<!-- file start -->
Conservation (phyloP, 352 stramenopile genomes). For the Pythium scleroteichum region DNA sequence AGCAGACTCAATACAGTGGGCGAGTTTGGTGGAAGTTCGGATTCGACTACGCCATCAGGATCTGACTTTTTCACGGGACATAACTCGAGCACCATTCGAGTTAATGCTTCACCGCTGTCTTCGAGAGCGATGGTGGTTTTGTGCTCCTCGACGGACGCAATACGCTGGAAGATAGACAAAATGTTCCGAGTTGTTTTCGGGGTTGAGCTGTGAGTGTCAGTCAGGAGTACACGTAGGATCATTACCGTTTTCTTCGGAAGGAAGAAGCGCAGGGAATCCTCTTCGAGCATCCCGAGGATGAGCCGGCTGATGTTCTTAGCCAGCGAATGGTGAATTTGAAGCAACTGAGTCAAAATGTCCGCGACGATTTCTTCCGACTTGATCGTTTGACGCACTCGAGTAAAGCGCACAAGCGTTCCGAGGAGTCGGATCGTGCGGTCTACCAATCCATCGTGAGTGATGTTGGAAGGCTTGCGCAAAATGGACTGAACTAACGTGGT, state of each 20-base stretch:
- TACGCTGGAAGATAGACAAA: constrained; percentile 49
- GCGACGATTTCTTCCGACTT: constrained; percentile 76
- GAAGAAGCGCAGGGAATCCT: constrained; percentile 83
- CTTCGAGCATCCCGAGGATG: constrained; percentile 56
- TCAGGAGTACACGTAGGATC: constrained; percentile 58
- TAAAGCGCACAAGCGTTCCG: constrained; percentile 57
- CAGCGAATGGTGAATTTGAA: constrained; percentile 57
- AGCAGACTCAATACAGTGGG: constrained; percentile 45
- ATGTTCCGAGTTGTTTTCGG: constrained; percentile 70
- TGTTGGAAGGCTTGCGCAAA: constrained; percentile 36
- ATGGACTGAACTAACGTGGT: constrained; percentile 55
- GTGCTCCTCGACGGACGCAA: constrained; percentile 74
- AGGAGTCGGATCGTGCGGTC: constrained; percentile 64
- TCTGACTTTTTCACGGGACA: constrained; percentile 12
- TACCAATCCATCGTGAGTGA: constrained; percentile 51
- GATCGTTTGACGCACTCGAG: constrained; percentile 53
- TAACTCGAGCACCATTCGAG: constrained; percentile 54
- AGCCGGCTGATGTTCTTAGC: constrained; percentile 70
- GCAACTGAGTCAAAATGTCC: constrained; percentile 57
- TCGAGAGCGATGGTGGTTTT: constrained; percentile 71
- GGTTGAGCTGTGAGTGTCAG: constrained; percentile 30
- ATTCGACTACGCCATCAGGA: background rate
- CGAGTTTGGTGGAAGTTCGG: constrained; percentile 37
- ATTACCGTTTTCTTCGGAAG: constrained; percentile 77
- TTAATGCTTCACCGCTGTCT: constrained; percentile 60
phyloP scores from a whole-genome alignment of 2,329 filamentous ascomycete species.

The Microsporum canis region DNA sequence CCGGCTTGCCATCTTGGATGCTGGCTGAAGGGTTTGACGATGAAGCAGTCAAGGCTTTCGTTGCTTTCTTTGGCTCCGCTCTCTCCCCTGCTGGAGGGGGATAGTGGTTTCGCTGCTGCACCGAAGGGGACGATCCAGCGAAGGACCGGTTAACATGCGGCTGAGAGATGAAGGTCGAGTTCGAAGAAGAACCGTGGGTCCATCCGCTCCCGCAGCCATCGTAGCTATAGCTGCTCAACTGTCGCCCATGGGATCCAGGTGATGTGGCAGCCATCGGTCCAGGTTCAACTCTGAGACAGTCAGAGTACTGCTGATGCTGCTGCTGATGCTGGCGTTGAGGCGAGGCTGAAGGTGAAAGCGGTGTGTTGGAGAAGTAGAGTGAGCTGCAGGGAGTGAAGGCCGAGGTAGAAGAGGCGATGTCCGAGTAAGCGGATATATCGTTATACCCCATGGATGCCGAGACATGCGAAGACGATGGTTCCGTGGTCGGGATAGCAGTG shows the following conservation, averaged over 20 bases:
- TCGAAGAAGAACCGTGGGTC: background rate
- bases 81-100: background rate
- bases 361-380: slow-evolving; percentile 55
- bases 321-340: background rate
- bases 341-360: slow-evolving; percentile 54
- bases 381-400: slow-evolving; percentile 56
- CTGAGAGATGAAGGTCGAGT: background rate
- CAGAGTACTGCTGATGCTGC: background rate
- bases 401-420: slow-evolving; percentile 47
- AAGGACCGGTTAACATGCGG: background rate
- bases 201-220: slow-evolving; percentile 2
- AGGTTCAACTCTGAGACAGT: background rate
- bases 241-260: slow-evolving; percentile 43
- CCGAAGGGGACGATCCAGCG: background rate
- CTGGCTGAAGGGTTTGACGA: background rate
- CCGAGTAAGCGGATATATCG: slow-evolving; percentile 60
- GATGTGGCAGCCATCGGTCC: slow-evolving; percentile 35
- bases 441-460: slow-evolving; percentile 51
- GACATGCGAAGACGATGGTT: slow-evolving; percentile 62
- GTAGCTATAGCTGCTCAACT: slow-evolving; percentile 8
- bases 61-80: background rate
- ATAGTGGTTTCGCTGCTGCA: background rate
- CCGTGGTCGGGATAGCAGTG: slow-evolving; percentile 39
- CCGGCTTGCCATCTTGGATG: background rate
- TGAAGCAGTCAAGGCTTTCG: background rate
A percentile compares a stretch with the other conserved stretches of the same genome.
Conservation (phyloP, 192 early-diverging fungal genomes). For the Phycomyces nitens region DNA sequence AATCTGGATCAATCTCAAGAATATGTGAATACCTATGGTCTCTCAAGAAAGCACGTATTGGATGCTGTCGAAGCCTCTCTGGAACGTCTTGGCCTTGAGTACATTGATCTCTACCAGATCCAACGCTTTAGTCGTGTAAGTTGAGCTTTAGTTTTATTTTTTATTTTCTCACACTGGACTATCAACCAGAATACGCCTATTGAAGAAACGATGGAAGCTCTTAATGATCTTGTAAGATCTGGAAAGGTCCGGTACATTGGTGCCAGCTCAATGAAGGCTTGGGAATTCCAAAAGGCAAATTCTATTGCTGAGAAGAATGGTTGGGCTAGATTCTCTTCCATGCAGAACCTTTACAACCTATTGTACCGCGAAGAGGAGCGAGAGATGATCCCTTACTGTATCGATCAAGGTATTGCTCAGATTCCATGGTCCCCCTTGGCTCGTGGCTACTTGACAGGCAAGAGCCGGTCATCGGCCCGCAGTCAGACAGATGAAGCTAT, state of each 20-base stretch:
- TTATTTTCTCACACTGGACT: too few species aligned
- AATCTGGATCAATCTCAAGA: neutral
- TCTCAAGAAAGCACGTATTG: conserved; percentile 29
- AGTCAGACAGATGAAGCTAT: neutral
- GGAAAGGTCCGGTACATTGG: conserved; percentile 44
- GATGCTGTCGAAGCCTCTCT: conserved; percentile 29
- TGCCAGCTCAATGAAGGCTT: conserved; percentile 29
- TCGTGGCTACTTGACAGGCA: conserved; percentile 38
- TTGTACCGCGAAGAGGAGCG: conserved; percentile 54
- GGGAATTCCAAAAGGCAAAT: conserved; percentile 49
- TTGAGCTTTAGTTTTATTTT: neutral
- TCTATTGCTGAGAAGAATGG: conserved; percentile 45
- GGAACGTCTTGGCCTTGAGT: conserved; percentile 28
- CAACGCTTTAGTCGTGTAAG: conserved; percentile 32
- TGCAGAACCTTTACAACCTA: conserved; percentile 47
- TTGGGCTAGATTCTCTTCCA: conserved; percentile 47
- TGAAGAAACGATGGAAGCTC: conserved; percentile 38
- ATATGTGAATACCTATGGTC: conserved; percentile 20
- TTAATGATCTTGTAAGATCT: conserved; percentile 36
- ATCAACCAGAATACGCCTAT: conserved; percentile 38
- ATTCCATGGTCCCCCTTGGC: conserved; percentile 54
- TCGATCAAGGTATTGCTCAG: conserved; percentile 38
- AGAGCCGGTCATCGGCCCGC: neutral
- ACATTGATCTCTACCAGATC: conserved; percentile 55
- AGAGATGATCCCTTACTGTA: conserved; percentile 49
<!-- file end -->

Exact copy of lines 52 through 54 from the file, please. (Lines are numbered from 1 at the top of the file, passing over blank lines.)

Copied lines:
- CCGGCTTGCCATCTTGGATG: background rate
- TGAAGCAGTCAAGGCTTTCG: background rate
A percentile compares a stretch with the other conserved stretches of the same genome.